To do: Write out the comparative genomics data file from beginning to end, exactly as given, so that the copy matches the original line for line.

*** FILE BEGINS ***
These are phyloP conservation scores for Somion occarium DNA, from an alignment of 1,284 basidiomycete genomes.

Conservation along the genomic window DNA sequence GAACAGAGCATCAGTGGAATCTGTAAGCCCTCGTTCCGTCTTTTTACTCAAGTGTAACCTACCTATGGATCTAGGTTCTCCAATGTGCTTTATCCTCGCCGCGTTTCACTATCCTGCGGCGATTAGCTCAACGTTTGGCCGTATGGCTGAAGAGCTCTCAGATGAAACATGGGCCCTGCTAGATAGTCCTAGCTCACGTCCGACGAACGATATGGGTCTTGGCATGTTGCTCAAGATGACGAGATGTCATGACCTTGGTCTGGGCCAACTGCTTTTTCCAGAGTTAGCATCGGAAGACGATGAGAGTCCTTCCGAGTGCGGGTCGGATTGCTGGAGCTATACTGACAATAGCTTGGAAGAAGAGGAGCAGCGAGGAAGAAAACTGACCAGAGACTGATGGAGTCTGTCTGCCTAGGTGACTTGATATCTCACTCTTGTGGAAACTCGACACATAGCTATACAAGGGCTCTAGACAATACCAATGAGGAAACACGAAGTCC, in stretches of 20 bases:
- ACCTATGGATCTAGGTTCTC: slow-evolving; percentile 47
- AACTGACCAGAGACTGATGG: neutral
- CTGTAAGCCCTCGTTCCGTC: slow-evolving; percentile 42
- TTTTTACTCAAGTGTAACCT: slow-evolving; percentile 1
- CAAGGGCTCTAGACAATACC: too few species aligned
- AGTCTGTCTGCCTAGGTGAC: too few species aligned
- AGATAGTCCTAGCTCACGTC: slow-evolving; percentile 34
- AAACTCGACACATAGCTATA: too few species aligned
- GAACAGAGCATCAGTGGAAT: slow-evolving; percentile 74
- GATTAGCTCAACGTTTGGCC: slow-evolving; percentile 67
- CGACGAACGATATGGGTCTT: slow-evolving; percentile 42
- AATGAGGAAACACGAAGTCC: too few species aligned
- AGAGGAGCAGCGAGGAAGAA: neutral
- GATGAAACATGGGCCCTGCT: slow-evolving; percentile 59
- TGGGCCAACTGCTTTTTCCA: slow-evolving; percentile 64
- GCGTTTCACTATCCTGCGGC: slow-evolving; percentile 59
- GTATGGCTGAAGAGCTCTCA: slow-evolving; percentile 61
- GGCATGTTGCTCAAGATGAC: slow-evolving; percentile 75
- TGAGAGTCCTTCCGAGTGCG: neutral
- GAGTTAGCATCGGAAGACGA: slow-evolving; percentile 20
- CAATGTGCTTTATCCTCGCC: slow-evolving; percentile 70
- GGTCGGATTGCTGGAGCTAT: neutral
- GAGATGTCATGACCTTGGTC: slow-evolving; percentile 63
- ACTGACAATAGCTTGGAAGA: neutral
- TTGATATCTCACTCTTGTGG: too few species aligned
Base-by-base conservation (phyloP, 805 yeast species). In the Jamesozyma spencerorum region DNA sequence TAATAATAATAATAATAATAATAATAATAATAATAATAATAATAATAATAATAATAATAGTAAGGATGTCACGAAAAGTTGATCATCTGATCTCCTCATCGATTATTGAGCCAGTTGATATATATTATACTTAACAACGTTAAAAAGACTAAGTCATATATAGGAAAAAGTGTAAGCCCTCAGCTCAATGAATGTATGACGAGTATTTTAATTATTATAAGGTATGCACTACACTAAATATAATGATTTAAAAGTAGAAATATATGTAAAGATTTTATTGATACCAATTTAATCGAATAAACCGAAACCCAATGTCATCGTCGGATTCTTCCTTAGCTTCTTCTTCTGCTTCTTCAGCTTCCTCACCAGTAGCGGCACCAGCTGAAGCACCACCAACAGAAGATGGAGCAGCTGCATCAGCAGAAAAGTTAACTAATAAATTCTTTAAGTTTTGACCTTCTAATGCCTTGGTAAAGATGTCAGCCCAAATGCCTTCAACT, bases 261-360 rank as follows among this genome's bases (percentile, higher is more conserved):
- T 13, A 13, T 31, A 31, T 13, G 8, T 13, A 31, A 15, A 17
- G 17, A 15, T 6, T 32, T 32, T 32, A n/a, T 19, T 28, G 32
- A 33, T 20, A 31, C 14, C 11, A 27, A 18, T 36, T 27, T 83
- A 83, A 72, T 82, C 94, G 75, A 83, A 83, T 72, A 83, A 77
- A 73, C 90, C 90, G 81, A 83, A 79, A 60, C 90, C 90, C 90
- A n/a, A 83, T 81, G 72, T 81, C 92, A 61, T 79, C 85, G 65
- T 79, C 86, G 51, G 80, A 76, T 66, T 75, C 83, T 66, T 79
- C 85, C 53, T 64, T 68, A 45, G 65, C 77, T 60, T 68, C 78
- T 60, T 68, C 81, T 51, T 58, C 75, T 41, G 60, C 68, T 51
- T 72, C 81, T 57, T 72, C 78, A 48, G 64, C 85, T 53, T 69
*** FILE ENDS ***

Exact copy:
These are phyloP conservation scores for Somion occarium DNA, from an alignment of 1,284 basidiomycete genomes.

Conservation along the genomic window DNA sequence GAACAGAGCATCAGTGGAATCTGTAAGCCCTCGTTCCGTCTTTTTACTCAAGTGTAACCTACCTATGGATCTAGGTTCTCCAATGTGCTTTATCCTCGCCGCGTTTCACTATCCTGCGGCGATTAGCTCAACGTTTGGCCGTATGGCTGAAGAGCTCTCAGATGAAACATGGGCCCTGCTAGATAGTCCTAGCTCACGTCCGACGAACGATATGGGTCTTGGCATGTTGCTCAAGATGACGAGATGTCATGACCTTGGTCTGGGCCAACTGCTTTTTCCAGAGTTAGCATCGGAAGACGATGAGAGTCCTTCCGAGTGCGGGTCGGATTGCTGGAGCTATACTGACAATAGCTTGGAAGAAGAGGAGCAGCGAGGAAGAAAACTGACCAGAGACTGATGGAGTCTGTCTGCCTAGGTGACTTGATATCTCACTCTTGTGGAAACTCGACACATAGCTATACAAGGGCTCTAGACAATACCAATGAGGAAACACGAAGTCC, in stretches of 20 bases:
- ACCTATGGATCTAGGTTCTC: slow-evolving; percentile 47
- AACTGACCAGAGACTGATGG: neutral
- CTGTAAGCCCTCGTTCCGTC: slow-evolving; percentile 42
- TTTTTACTCAAGTGTAACCT: slow-evolving; percentile 1
- CAAGGGCTCTAGACAATACC: too few species aligned
- AGTCTGTCTGCCTAGGTGAC: too few species aligned
- AGATAGTCCTAGCTCACGTC: slow-evolving; percentile 34
- AAACTCGACACATAGCTATA: too few species aligned
- GAACAGAGCATCAGTGGAAT: slow-evolving; percentile 74
- GATTAGCTCAACGTTTGGCC: slow-evolving; percentile 67
- CGACGAACGATATGGGTCTT: slow-evolving; percentile 42
- AATGAGGAAACACGAAGTCC: too few species aligned
- AGAGGAGCAGCGAGGAAGAA: neutral
- GATGAAACATGGGCCCTGCT: slow-evolving; percentile 59
- TGGGCCAACTGCTTTTTCCA: slow-evolving; percentile 64
- GCGTTTCACTATCCTGCGGC: slow-evolving; percentile 59
- GTATGGCTGAAGAGCTCTCA: slow-evolving; percentile 61
- GGCATGTTGCTCAAGATGAC: slow-evolving; percentile 75
- TGAGAGTCCTTCCGAGTGCG: neutral
- GAGTTAGCATCGGAAGACGA: slow-evolving; percentile 20
- CAATGTGCTTTATCCTCGCC: slow-evolving; percentile 70
- GGTCGGATTGCTGGAGCTAT: neutral
- GAGATGTCATGACCTTGGTC: slow-evolving; percentile 63
- ACTGACAATAGCTTGGAAGA: neutral
- TTGATATCTCACTCTTGTGG: too few species aligned
Base-by-base conservation (phyloP, 805 yeast species). In the Jamesozyma spencerorum region DNA sequence TAATAATAATAATAATAATAATAATAATAATAATAATAATAATAATAATAATAATAATAGTAAGGATGTCACGAAAAGTTGATCATCTGATCTCCTCATCGATTATTGAGCCAGTTGATATATATTATACTTAACAACGTTAAAAAGACTAAGTCATATATAGGAAAAAGTGTAAGCCCTCAGCTCAATGAATGTATGACGAGTATTTTAATTATTATAAGGTATGCACTACACTAAATATAATGATTTAAAAGTAGAAATATATGTAAAGATTTTATTGATACCAATTTAATCGAATAAACCGAAACCCAATGTCATCGTCGGATTCTTCCTTAGCTTCTTCTTCTGCTTCTTCAGCTTCCTCACCAGTAGCGGCACCAGCTGAAGCACCACCAACAGAAGATGGAGCAGCTGCATCAGCAGAAAAGTTAACTAATAAATTCTTTAAGTTTTGACCTTCTAATGCCTTGGTAAAGATGTCAGCCCAAATGCCTTCAACT, bases 261-360 rank as follows among this genome's bases (percentile, higher is more conserved):
- T 13, A 13, T 31, A 31, T 13, G 8, T 13, A 31, A 15, A 17
- G 17, A 15, T 6, T 32, T 32, T 32, A n/a, T 19, T 28, G 32
- A 33, T 20, A 31, C 14, C 11, A 27, A 18, T 36, T 27, T 83
- A 83, A 72, T 82, C 94, G 75, A 83, A 83, T 72, A 83, A 77
- A 73, C 90, C 90, G 81, A 83, A 79, A 60, C 90, C 90, C 90
- A n/a, A 83, T 81, G 72, T 81, C 92, A 61, T 79, C 85, G 65
- T 79, C 86, G 51, G 80, A 76, T 66, T 75, C 83, T 66, T 79
- C 85, C 53, T 64, T 68, A 45, G 65, C 77, T 60, T 68, C 78
- T 60, T 68, C 81, T 51, T 58, C 75, T 41, G 60, C 68, T 51
- T 72, C 81, T 57, T 72, C 78, A 48, G 64, C 85, T 53, T 69